A Cakeologist's Field Guide to Every Kind of Cake

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Cake may just be the happiest food. Think about all the wonderful cakes in the world — angel food, red velvet, strawberry shortcake, birthday cake. Feels good, right?

Seems like you could totally bliss out and keep listing different kinds of cakes forever. But a cakeologist will tell you they are all variations of a few simple types.

It’s true. Let's break them into basic categories. Then you'll be ready to take that knowledge into hundreds of different flavor directions.

Butter Cakes or Shortened Cakes

These cakes are known for their high ratio of shortening or solid fat, usually butter or oil. They’re moist and tender, with a delicate texture. Within the category there are several different types of cake. Here are a few main ones.

American-Style Butter Cakes

This style of cake — leavened with baking powder, baking soda or both — wasn't invented in the U.S. but it's super popular here. Since the 1800s, people have been celebrating birthdays, anniversaries and other big occasions with these cakes in the form of sheet cakes, layer cakes and cupcakes.

American-style butter cakes are sturdy enough to stand up to any number of icings and fillings, and are a fantastic base for rolled fondant.

Cakes in this category that are “shortened” with oil include carrot cake, banana cake and some types of velvet cake.

Pound Cakes

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This style of cake, known for its loaf shape, originated in Europe. The name comes from the French phrase quatre quarts ("four quarters"), which refers to the equal amounts (by volume) of each of the four main ingredients: flour, butter, sugar and eggs.

Pound cake is extremely dense : While the eggs give it some lift, it doesn’t rise as dramatically as American-style butter cake. Because it's so rich, many bakers choose to top it simply with a confectioner’s sugar glaze or a thin layer of ganache rather than a creamy frosting.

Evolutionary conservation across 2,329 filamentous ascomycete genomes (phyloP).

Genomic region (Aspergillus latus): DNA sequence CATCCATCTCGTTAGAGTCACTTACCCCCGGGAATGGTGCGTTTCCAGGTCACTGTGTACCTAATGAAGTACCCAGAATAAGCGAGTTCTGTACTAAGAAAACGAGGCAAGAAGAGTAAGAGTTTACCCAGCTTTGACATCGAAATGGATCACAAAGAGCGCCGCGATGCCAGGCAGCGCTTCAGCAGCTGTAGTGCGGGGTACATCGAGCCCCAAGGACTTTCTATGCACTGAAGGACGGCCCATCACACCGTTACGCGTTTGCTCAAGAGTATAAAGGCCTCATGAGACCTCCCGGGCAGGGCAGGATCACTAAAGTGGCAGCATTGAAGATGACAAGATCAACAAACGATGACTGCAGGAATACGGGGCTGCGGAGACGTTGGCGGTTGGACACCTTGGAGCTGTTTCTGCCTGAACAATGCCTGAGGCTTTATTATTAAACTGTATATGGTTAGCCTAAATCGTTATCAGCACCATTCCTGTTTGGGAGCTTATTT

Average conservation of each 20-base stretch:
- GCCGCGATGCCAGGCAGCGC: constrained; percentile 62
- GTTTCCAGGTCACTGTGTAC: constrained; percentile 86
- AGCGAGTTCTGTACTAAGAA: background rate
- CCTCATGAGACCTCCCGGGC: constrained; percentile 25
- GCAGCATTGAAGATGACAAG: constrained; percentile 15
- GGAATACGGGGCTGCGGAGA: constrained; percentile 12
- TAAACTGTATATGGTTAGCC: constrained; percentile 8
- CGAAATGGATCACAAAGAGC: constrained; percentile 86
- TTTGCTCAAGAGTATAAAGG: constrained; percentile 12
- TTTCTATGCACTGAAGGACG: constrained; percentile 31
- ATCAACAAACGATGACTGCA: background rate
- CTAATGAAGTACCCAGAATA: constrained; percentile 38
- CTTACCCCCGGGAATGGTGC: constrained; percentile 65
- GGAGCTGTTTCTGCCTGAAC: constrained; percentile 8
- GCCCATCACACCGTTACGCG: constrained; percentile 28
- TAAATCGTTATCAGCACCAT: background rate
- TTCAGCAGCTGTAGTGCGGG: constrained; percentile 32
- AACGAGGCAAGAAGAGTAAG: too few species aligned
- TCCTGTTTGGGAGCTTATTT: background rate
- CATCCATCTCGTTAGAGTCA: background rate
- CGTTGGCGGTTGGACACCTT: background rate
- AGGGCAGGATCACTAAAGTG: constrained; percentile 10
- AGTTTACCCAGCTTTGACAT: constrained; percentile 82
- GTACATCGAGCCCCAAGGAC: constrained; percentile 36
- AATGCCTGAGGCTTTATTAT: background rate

Foam Cakes

These light and fluffy cakes get their lift mainly from eggs and egg whites. The method is genius: The baker beats the egg whites and egg to trap air, then folds them into the batter. The air in the batter turns into steam during the baking process, which makes the cake rise.

Egg White Only

These are the lightest, airiest, lowest-fat cakes — think angel food. You need to bake them in a tall pan because the egg whites create such a spectacular rise.

These cakes are extremely delicate, so they generally don’t hold up well to a heavy frosting. Instead, you'd want to go with a simple glaze or whipped cream.

Egg White and Yolk

Sponge cakes and their ilk are richer but still quite light. Because they're springy and flexible, they're ideal for roulades or jelly roll cakes, which are baked in a large, shallow pan . You can also layer them and spread them with lighter frostings or fillings. Like the name implies, a sponge cake is quite porous, which makes it great for trifles.

Egg and Oil

One type of foam cake calls for oil but still relies heavily on egg for lift — chiffon cake being the most famous example. The oil gives the cake a luxurious flavor while the eggs keep the texture delicate. While this cake tastes quite indulgent, it’s actually fairly low-fat! Bakers typically drizzle it with glaze or cover it with a lighter frosting.

More Iconic Cakes

Flourless Cakes

Believe it or not, flourless cakes are considered a type of foam cake because they get their lift mainly from eggs. But obviously a flourless chocolate cake , loaded with chocolate and cream, is very different than angel food when it comes to the decadence factor.

Cheesecakes

Technically, a cheesecake is a baked custard, not a cake. But it will still make you happy and that's what cake is all about.

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A Cakeologist's Field Guide to Every Kind of Cake